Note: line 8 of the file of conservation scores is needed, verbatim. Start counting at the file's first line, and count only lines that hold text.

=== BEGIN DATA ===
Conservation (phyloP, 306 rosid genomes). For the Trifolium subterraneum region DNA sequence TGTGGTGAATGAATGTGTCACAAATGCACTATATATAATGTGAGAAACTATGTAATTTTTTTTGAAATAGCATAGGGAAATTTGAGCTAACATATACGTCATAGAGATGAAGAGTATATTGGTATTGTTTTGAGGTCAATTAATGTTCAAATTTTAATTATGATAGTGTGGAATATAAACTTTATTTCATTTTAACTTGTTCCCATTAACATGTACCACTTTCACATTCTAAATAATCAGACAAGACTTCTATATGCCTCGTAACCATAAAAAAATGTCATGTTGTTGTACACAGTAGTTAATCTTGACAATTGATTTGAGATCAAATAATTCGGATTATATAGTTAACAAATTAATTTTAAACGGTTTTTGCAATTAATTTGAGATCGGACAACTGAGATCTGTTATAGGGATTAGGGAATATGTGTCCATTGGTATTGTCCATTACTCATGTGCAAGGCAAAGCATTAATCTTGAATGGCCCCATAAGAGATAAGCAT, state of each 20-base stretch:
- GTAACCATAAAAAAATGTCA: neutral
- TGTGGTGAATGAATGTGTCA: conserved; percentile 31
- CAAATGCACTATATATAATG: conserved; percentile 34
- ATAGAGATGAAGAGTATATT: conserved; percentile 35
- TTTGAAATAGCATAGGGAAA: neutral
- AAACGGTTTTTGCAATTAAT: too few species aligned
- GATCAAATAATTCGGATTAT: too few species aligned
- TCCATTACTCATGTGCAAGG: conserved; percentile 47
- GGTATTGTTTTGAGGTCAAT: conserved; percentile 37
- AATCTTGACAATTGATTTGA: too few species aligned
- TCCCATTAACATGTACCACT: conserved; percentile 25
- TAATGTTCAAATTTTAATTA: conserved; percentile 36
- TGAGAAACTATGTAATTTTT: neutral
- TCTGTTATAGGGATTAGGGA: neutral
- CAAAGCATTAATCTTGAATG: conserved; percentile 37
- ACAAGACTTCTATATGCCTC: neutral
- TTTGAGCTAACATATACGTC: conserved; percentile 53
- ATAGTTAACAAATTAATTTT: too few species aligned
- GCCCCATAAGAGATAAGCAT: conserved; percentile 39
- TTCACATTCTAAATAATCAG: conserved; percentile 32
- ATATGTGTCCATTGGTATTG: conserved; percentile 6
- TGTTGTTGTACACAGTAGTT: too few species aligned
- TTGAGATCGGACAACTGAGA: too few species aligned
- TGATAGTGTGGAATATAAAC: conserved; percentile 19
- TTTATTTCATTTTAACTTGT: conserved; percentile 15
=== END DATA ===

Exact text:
- GATCAAATAATTCGGATTAT: too few species aligned